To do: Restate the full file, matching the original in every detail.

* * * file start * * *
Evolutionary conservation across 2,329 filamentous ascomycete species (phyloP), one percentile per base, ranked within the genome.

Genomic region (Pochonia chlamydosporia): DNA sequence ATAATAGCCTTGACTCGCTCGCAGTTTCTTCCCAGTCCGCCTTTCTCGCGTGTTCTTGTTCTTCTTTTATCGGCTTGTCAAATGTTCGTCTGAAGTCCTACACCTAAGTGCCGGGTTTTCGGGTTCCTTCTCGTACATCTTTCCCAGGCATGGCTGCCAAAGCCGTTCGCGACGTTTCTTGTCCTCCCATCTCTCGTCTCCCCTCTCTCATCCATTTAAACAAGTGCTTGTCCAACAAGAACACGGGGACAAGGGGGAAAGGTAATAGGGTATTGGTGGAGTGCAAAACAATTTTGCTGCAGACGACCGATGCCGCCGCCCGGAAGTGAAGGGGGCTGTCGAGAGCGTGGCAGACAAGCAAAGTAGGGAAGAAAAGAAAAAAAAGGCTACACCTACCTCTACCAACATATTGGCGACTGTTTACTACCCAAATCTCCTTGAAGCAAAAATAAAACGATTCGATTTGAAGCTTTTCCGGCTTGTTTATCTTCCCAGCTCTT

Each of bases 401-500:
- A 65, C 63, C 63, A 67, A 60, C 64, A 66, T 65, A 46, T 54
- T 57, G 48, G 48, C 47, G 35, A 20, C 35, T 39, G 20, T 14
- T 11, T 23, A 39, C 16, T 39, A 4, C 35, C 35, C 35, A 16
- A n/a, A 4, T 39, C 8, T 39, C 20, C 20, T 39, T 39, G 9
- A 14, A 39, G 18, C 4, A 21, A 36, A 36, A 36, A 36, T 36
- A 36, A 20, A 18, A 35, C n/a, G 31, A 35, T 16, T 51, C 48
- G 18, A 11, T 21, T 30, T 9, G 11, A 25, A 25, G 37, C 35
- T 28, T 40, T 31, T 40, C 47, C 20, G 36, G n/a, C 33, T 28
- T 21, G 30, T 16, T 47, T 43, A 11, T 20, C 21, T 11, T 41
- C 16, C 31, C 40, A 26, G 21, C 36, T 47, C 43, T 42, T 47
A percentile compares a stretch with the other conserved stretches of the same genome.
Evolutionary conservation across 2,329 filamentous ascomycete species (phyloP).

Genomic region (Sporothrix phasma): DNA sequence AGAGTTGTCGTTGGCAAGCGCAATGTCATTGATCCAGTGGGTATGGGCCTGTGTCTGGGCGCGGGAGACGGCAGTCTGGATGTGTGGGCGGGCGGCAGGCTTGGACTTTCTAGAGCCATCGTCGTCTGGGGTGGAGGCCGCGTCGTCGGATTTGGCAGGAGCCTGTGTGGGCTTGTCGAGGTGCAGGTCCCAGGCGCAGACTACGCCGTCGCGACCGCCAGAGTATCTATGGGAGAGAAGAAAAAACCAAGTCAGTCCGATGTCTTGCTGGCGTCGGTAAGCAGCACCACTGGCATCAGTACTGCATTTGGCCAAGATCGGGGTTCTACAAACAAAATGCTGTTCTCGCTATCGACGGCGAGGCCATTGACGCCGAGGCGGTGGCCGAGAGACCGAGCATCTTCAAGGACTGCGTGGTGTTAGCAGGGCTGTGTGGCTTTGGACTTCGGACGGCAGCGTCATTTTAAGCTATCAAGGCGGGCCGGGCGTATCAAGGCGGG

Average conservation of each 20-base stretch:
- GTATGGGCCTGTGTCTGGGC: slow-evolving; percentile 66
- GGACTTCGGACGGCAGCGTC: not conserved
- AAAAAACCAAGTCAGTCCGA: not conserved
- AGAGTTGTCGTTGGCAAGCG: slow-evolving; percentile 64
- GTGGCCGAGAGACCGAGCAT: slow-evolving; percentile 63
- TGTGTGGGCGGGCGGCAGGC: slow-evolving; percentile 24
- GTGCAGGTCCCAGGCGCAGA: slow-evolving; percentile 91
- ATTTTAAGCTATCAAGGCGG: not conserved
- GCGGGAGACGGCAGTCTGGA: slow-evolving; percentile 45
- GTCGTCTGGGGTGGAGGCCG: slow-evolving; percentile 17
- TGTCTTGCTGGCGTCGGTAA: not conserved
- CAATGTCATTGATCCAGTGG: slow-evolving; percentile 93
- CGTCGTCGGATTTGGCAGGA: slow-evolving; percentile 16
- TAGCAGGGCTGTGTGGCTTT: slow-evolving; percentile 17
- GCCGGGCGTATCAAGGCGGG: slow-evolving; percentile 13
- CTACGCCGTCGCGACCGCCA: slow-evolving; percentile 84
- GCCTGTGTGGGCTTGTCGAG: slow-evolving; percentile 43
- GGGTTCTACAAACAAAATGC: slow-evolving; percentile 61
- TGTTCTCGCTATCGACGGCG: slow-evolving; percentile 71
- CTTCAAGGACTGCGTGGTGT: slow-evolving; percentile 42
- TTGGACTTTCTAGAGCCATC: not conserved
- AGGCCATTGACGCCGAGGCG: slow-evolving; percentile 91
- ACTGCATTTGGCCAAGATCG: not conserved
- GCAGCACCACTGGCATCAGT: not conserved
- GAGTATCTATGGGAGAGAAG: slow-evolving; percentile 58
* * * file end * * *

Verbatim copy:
Evolutionary conservation across 2,329 filamentous ascomycete species (phyloP), one percentile per base, ranked within the genome.

Genomic region (Pochonia chlamydosporia): DNA sequence ATAATAGCCTTGACTCGCTCGCAGTTTCTTCCCAGTCCGCCTTTCTCGCGTGTTCTTGTTCTTCTTTTATCGGCTTGTCAAATGTTCGTCTGAAGTCCTACACCTAAGTGCCGGGTTTTCGGGTTCCTTCTCGTACATCTTTCCCAGGCATGGCTGCCAAAGCCGTTCGCGACGTTTCTTGTCCTCCCATCTCTCGTCTCCCCTCTCTCATCCATTTAAACAAGTGCTTGTCCAACAAGAACACGGGGACAAGGGGGAAAGGTAATAGGGTATTGGTGGAGTGCAAAACAATTTTGCTGCAGACGACCGATGCCGCCGCCCGGAAGTGAAGGGGGCTGTCGAGAGCGTGGCAGACAAGCAAAGTAGGGAAGAAAAGAAAAAAAAGGCTACACCTACCTCTACCAACATATTGGCGACTGTTTACTACCCAAATCTCCTTGAAGCAAAAATAAAACGATTCGATTTGAAGCTTTTCCGGCTTGTTTATCTTCCCAGCTCTT

Each of bases 401-500:
- A 65, C 63, C 63, A 67, A 60, C 64, A 66, T 65, A 46, T 54
- T 57, G 48, G 48, C 47, G 35, A 20, C 35, T 39, G 20, T 14
- T 11, T 23, A 39, C 16, T 39, A 4, C 35, C 35, C 35, A 16
- A n/a, A 4, T 39, C 8, T 39, C 20, C 20, T 39, T 39, G 9
- A 14, A 39, G 18, C 4, A 21, A 36, A 36, A 36, A 36, T 36
- A 36, A 20, A 18, A 35, C n/a, G 31, A 35, T 16, T 51, C 48
- G 18, A 11, T 21, T 30, T 9, G 11, A 25, A 25, G 37, C 35
- T 28, T 40, T 31, T 40, C 47, C 20, G 36, G n/a, C 33, T 28
- T 21, G 30, T 16, T 47, T 43, A 11, T 20, C 21, T 11, T 41
- C 16, C 31, C 40, A 26, G 21, C 36, T 47, C 43, T 42, T 47
A percentile compares a stretch with the other conserved stretches of the same genome.
Evolutionary conservation across 2,329 filamentous ascomycete species (phyloP).

Genomic region (Sporothrix phasma): DNA sequence AGAGTTGTCGTTGGCAAGCGCAATGTCATTGATCCAGTGGGTATGGGCCTGTGTCTGGGCGCGGGAGACGGCAGTCTGGATGTGTGGGCGGGCGGCAGGCTTGGACTTTCTAGAGCCATCGTCGTCTGGGGTGGAGGCCGCGTCGTCGGATTTGGCAGGAGCCTGTGTGGGCTTGTCGAGGTGCAGGTCCCAGGCGCAGACTACGCCGTCGCGACCGCCAGAGTATCTATGGGAGAGAAGAAAAAACCAAGTCAGTCCGATGTCTTGCTGGCGTCGGTAAGCAGCACCACTGGCATCAGTACTGCATTTGGCCAAGATCGGGGTTCTACAAACAAAATGCTGTTCTCGCTATCGACGGCGAGGCCATTGACGCCGAGGCGGTGGCCGAGAGACCGAGCATCTTCAAGGACTGCGTGGTGTTAGCAGGGCTGTGTGGCTTTGGACTTCGGACGGCAGCGTCATTTTAAGCTATCAAGGCGGGCCGGGCGTATCAAGGCGGG

Average conservation of each 20-base stretch:
- GTATGGGCCTGTGTCTGGGC: slow-evolving; percentile 66
- GGACTTCGGACGGCAGCGTC: not conserved
- AAAAAACCAAGTCAGTCCGA: not conserved
- AGAGTTGTCGTTGGCAAGCG: slow-evolving; percentile 64
- GTGGCCGAGAGACCGAGCAT: slow-evolving; percentile 63
- TGTGTGGGCGGGCGGCAGGC: slow-evolving; percentile 24
- GTGCAGGTCCCAGGCGCAGA: slow-evolving; percentile 91
- ATTTTAAGCTATCAAGGCGG: not conserved
- GCGGGAGACGGCAGTCTGGA: slow-evolving; percentile 45
- GTCGTCTGGGGTGGAGGCCG: slow-evolving; percentile 17
- TGTCTTGCTGGCGTCGGTAA: not conserved
- CAATGTCATTGATCCAGTGG: slow-evolving; percentile 93
- CGTCGTCGGATTTGGCAGGA: slow-evolving; percentile 16
- TAGCAGGGCTGTGTGGCTTT: slow-evolving; percentile 17
- GCCGGGCGTATCAAGGCGGG: slow-evolving; percentile 13
- CTACGCCGTCGCGACCGCCA: slow-evolving; percentile 84
- GCCTGTGTGGGCTTGTCGAG: slow-evolving; percentile 43
- GGGTTCTACAAACAAAATGC: slow-evolving; percentile 61
- TGTTCTCGCTATCGACGGCG: slow-evolving; percentile 71
- CTTCAAGGACTGCGTGGTGT: slow-evolving; percentile 42
- TTGGACTTTCTAGAGCCATC: not conserved
- AGGCCATTGACGCCGAGGCG: slow-evolving; percentile 91
- ACTGCATTTGGCCAAGATCG: not conserved
- GCAGCACCACTGGCATCAGT: not conserved
- GAGTATCTATGGGAGAGAAG: slow-evolving; percentile 58